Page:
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E-M:/ Biodiversity News from Great Lakes United

Enviro-Mich message from "Alex J. Sagady & Associates" <ajs@sagady.com>

Note information about Lake Michigan fisheries and the lynx in Michigan....

-Sender: andy@glu.org
Date: Fri, 28 Aug 1998 10:51:07 -0500
To: (Recipient list suppressed)
From: Andy Frank <andy@glu.org>
Subject: Great Lakes Habitat Watch #125

                      GREAT LAKES UNITED
                Great Lakes Habitat Watch #125
                    Week of August 24, 1998
about a potential collapse of portions of the sport
fishery, the Lake Michigan fisheries management
agencies are holding a joint lakewide meeting on
September 12 to evaluate the current fish stocking
levels and management objectives on Lake Michigan. 
This is a critical opportunity to comment on the
composition and long-term stability of the Lake
Michigan aquatic ecosystem.  

As members of the Lake Michigan Lake Committee, the
four state Departments of Natural Resources (MI, WI,
IL, IN) along with the Chippewa-Ottawa Treaty Fishery
Management Authority collaborate to hold conferences to
gain public feedback around critical fisheries
management issues as they develop.  In this case, at
risk is the stability of the LM salmonid fishery
(salmonids include both trout and salmon species) which
is composed of native lake trout and introduced chinook
salmon, coho salmon, steelhead, and brown trout. 

According to the committee, the salmonid sport fishery
on the lake has been maintained through a stocking
program that has averaged 14.7 million fish annually
over the past two decades.  Despite (and sometimes
because of) stocking programs, the ecosystem is still
susceptible to imbalance and crashes if careful
attention is not paid to survival rates and predator-
prey dynamics.  The agencies are concerned that current
stocking levels could lead a drastic collapse in the
chinook fishery similar to a crash in the late 80's. 

The agencies indicate that the reason for instability
is a declining population of alewife in the lake.
Alewife are a non-native but now naturalized and
dominant prey fish of the lake.  While they are fed on
by all five top salmonids, chinook take a vast majority
-- consuming perhaps as much as the other four species
combined.  After chinook, the second major alewife
consumer is lake trout, with the other three species'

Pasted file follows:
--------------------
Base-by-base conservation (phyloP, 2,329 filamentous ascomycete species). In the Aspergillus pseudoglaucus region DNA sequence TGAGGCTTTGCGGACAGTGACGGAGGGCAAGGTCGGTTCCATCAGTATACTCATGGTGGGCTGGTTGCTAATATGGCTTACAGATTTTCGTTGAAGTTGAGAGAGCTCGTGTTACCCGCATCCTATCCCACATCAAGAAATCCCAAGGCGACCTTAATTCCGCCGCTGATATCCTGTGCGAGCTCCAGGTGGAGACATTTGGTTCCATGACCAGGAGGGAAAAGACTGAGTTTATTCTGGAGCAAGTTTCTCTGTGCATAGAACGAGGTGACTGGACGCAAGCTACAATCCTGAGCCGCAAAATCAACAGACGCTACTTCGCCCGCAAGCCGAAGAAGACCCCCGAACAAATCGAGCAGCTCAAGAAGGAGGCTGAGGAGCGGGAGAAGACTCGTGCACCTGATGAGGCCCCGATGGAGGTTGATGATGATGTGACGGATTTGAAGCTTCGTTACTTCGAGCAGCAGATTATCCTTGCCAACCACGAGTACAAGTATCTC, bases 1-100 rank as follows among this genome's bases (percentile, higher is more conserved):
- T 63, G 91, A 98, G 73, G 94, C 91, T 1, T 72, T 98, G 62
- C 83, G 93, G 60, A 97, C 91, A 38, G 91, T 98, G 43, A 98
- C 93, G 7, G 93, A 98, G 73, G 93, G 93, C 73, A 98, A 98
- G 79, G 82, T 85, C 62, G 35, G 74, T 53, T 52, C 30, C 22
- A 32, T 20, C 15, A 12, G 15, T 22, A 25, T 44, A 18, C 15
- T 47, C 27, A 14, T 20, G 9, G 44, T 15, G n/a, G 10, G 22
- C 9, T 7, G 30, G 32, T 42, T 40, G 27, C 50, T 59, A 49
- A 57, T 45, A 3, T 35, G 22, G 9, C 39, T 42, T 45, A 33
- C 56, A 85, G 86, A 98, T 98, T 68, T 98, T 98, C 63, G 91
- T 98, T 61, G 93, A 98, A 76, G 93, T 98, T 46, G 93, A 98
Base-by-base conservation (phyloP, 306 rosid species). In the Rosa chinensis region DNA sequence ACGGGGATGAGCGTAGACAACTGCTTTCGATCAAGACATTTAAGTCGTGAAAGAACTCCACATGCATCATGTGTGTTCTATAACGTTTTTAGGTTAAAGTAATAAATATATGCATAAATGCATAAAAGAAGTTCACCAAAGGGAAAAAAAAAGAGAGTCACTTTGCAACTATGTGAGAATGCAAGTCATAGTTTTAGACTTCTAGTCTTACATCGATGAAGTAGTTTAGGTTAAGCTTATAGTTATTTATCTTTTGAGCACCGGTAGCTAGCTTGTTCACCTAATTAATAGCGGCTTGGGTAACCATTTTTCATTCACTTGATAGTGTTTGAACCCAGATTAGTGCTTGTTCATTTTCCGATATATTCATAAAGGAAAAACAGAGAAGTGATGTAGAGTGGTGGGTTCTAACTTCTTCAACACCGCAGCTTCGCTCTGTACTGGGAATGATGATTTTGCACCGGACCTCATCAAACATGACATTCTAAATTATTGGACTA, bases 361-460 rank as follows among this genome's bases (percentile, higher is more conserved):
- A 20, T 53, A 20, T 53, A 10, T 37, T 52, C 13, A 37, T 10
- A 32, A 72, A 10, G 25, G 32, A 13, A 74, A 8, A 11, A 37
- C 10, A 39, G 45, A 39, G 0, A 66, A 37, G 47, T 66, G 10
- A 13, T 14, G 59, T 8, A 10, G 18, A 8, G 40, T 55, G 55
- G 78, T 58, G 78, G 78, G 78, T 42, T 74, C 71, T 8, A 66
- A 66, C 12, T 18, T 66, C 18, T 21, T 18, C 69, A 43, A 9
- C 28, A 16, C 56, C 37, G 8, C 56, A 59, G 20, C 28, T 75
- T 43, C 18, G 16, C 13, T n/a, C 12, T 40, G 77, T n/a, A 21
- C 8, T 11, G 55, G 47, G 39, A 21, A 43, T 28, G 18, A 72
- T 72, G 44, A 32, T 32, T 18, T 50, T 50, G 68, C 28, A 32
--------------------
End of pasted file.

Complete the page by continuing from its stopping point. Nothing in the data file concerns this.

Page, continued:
impacts being considered relatively minor. 

The meeting will present several stocking options for
the lake and the predicted outcomes based on agency
modeling.  The options will range from leaving the
levels where they are, to ceasing stocking altogether.
The options expected to receive the most consideration
are 1) to cut stocking across all five species to
achieve a prey consumption threshold, and 2) to cut
only chinook stocking to achieve the same threshold.
There may be other options presented as well, and the
question of cost to native species and full-ecosystem
restoration by managing for stability in the
alewife/chinook fishery needs to be raised by groups
concerned about biodiversity and the lake's natural

Registration is $15 dollars before September 8 and is
being managed by the Great Lakes Sport Fishing Council. 
Contact GLSFC at 630-941-1351, hdqtrs@great-lakes.org. 

LYNX NEED YOUR VOICE:  The comment and public hearing
period is underway regarding the U.S. Fish and Wildlife
Service's proposal to list the Canada lynx as a
threatened species. The FWS proposal has only come
about through more than six years of effort to get the
lynx listed by various groups including Predator

According to Predator Project, the "threatened"
protection level is not adequate to protect the
isolated populations of lynx across the country.  There
are some 500 lynx in fragmented pockets in Montana, but
fewer than 50 live in Minnesota, Idaho, Maine and
Wyoming and only scattered sightings in Michigan,
Wisconsin, New York and other traditional ranges.  

Predator Project believes that 1) regional lynx
populations should be considered separately as there is
little chance for migration across territories, and 2)
the protection level should be elevated to
"endangered," which is more clearly the condition on a
state or regional basis. Protection of lynx habitat
means protection of old-growth and interior forest
systems, some of the most imperiled systems in the U.S.

There is only one Midwest hearing scheduled on the
issue -- Tuesday, September 15, from 7-9PM at the North
Great Lakes Center in Ashland, WI (preceded by an open
house starting at 6).  Written comments are due by
September 30 and should be sent to USFWS, Lynx Listing,
100 North Park, Suite 320, Helena, Montana, 59601.
Contact Predator Project at 406-587-3389.


Great Lakes Habitat Watch is produced by GLU's
Biodiversity and Habitat Protection Task Force. The
task force is committed to protecting natural areas,
resources and strong conservation laws in the face of
"wise use" efforts.   Please send stories to Andy Frank
via phone: (716) 886-0142; fax: (716) 886-0303; or e-
mail: andy@glu.org.

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